So, my confidence, supposing I am good at mathematics, my confidence is not… is kind of dependent on my idea of how good I am at mathematics. Right? That—you got it? That’s what I am calling self-conscious confidence. Right?
So, in that self-conscious confidence, it’s a mixture of pride and fear. Yeah?
Why is it a mixture of pride and fear?
Student: Because you are also, like as you said, when you–like if you are not good at math or something, you keep thinking of what others might think of you and stuff.
Student: You keep thinking of what others think of me and so bad it feels, everything. So that’s the fear that comes in. But, you also don’t want them to see that. So you try to act as if you are…
KJ: … good at it.
KJ: Or you might, even without understanding it you might say “Yes yes, I understand”,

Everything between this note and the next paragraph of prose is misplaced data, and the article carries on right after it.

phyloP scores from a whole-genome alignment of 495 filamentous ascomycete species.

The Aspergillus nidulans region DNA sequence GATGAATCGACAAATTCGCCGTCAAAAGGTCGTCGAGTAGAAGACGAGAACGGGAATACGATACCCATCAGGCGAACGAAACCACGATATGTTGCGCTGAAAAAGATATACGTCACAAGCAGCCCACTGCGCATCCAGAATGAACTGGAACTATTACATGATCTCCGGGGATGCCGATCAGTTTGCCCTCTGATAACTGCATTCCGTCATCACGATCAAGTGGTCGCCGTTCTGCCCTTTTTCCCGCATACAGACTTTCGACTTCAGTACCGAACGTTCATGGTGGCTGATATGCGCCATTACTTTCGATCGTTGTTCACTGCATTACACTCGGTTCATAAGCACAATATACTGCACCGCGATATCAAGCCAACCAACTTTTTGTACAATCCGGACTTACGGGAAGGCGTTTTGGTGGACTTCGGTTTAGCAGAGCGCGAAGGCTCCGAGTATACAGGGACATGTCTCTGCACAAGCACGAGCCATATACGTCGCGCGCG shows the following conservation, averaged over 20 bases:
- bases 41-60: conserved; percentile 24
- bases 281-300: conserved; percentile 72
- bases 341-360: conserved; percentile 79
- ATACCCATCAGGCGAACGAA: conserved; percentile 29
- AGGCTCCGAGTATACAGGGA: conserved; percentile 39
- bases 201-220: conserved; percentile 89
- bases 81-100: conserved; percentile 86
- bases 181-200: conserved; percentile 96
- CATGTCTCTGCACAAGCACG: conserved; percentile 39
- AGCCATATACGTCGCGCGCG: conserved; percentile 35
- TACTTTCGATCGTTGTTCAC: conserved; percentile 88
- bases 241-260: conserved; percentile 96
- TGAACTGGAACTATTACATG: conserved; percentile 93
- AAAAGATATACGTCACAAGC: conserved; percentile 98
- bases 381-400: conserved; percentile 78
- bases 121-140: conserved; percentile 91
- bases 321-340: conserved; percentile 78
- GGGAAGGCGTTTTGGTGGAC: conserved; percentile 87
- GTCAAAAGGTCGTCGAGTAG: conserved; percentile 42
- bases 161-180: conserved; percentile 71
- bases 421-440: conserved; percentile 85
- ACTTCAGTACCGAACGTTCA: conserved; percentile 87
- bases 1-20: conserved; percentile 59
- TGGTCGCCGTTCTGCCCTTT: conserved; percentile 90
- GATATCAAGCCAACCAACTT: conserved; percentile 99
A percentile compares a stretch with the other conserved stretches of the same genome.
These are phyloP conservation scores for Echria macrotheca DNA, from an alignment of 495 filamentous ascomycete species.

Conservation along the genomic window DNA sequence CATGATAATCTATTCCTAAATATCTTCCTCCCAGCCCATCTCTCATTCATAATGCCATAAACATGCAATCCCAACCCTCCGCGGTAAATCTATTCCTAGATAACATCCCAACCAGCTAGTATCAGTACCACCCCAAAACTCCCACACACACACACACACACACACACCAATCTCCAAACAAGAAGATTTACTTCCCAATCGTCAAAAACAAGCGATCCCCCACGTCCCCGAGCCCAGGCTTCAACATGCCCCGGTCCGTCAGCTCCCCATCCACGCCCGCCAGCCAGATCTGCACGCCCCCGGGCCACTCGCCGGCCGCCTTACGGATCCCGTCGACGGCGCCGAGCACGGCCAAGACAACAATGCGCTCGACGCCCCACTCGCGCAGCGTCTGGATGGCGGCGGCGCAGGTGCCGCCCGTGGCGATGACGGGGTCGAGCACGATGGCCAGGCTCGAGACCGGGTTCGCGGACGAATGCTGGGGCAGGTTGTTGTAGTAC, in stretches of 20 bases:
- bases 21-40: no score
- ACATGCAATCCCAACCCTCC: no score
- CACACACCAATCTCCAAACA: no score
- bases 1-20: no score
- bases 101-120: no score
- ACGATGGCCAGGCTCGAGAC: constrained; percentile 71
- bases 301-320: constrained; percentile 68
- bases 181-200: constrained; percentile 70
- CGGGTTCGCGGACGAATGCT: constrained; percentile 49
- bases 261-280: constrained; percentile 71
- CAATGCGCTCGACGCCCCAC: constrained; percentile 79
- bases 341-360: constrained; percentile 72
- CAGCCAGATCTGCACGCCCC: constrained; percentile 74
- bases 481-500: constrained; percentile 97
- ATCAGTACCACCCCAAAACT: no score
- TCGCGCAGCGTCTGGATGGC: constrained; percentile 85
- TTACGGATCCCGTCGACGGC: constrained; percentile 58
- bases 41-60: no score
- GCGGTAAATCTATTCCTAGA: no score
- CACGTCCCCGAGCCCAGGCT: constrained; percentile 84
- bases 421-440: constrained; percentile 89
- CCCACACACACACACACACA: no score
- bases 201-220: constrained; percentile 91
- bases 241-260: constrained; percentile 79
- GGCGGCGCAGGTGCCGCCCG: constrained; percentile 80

KJ: Roopa aunty used to tell a very funny story about Gayathri.
I believe Gayathri was not really good at mathematics when she was a kid. So, then Roopa aunty asked her, “Then when the teacher asks somebody to give an answer, how do you do it?” Gayathri said “I look at all the other people and whoever —most people –are telling (as) an answer I tell that answer”.
Student: Very funny…
KJ: (Laughing) At least I know how to count… and I know that 8 is more than 6. So, I am pretty good at maths. Right?
Student: That is such a weird way of doing maths.
KJ: That’s a weird way of doing maths, that’s right. But even if I am good at maths, when it gets converted into an idea, it can create both pride and fear. How?
Students: Fear when someone else will overpower or become better than me in maths, and you are proud that I am so good…
KJ: But when that other guy is better than me, the same pride becomes fear. This is what is called the psychological movement of thought. That it converts a fact into an idea, and then the idea kind of becomes your foundation.